165 N.J. Super. 553 (1979)

398 A.2d 918


Superior Court of New Jersey, Appellate Division.

Decided January 30, 1979.

Attorney(s) appearing for the Case

Mr. Malcolm Blum argued the cause for appellant (Messrs. Carlton and Blum, attorneys).

Mr. Adrian M. Unger argued the cause for respondent (Messrs. Milton M. and Adrian M. Unger, attorneys).

Before Judges LYNCH, CRANE and HORN.


This appeal by defendant brings up for review an order of the trial judge made on January 12, 1978 modifying paragraph 2C of the final judgment by providing visitation for defendant with his two children:

* * * (c) on alternate weekends commencing Saturday upon the completion of Hebrew School; on those Saturdays on which visitation is scheduled and Hebrew School is not in session, defendant may commence visitation on Friday evenings; * * *.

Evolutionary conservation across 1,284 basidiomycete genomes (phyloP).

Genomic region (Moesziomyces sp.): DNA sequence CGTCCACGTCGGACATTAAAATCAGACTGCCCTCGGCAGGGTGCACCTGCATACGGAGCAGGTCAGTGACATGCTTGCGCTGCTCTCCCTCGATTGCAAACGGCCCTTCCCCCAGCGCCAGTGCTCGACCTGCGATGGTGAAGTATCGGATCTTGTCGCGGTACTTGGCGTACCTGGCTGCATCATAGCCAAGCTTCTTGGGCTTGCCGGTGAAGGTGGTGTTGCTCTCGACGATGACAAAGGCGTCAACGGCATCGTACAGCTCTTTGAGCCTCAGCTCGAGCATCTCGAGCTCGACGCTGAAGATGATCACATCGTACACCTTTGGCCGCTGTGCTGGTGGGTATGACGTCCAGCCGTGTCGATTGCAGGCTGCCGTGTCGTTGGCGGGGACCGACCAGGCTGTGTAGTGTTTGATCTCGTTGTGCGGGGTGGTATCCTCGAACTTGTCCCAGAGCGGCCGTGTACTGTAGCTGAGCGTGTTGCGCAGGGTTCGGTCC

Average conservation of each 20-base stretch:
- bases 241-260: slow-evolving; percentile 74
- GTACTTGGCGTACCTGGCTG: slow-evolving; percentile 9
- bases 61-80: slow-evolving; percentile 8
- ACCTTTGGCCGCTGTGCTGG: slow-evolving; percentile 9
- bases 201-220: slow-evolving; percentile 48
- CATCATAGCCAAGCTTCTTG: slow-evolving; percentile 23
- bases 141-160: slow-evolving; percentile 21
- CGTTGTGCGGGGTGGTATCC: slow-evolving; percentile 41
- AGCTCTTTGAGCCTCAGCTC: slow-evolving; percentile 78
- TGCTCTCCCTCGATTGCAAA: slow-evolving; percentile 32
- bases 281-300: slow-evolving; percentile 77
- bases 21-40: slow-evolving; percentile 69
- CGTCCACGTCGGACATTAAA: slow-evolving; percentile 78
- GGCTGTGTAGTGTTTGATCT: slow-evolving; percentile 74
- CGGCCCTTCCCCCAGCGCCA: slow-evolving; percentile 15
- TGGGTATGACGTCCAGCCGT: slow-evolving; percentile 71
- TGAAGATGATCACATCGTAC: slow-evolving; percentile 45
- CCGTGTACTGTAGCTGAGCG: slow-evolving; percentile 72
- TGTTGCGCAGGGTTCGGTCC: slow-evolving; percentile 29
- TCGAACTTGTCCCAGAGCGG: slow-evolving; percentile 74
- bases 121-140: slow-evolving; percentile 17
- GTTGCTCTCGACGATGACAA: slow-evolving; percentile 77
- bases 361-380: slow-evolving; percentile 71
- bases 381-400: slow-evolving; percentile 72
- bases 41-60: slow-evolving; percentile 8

* * * * * * * *

Defendant urges that the judge's decision is inconsistent with the best interests of the children in that it deprives the children of spending more time with him. Salmon v. Salmon, 88 N.J.Super. 291 (App. Div. 1965); Fiore v. Fiore, 49 N.J.Super. 219 (App. Div. 1956), certif. den. 28 N.J. 59 (1958). Defendant also contends that the judge's failure to inform him or his attorney of his findings resulting from his private interview with the children was improper and constituted prejudicial error.